(3) Every distributor of methyl bromide who receives a certification from an applicator that the quantity ordered and delivered will be used solely for quarantine and preshipment applications in accordance with definitions in this Subpart must maintain the certifications as records for 3 years.

(4) Every distributor of methyl bromide who receives a certification from an applicator that the quantity ordered and delivered will be used solely for quarantine and preshipment applications in accordance with definitions in this Subpart must report to the Administrator within 45 days after the end of the control period, the total quantity delivered for which certifications were received that stated the class I, Group VI controlled substance would be used solely for quarantine and preshipment applications in accordance with definitions in this Subpart.

(bb) Every applicator of class I, Group VI controlled substances who purchases or receives a quantity produced or imported solely for quarantine and preshipment applications under the exemptions in this Subpart must comply with recordkeeping and reporting requirements specified in this paragraph (bb) of this section.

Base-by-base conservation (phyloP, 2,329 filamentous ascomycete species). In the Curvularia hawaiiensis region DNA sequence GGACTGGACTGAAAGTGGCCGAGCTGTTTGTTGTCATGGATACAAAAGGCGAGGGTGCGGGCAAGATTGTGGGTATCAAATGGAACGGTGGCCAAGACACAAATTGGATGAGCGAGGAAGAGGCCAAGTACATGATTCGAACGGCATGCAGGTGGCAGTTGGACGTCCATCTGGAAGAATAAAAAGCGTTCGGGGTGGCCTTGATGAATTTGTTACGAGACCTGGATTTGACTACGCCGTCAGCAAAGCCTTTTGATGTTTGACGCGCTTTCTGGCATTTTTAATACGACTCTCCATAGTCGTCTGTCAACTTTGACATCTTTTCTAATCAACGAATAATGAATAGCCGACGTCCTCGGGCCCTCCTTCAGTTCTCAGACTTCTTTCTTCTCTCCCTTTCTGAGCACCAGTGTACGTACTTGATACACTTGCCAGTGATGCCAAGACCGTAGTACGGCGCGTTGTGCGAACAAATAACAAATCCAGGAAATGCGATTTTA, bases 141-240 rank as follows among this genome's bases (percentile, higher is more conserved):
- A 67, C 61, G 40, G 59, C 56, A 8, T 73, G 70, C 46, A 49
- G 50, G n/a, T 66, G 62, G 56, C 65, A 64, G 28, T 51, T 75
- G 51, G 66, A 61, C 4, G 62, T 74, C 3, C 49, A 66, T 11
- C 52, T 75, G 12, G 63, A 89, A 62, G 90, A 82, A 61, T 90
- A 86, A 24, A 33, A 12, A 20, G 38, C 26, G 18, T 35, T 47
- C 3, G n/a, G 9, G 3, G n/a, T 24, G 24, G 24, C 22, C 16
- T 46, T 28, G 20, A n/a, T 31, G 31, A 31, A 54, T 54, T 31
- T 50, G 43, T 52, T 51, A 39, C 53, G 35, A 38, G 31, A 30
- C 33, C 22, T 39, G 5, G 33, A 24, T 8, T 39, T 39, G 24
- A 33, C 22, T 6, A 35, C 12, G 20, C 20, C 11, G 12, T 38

(1) Recordkeeping—Applicators. Every applicator of class I, Group VI controlled substances produced or imported solely for quarantine and preshipment applications under the exemptions of this Subpart must maintain, for every application, a document from the commodity owner, shipper or their agent requesting the use of class I, Group VI controlled substances citing the regulatory requirement that justifies its use in accordance with definitions in this Subpart. These documents shall be retained for 3 years.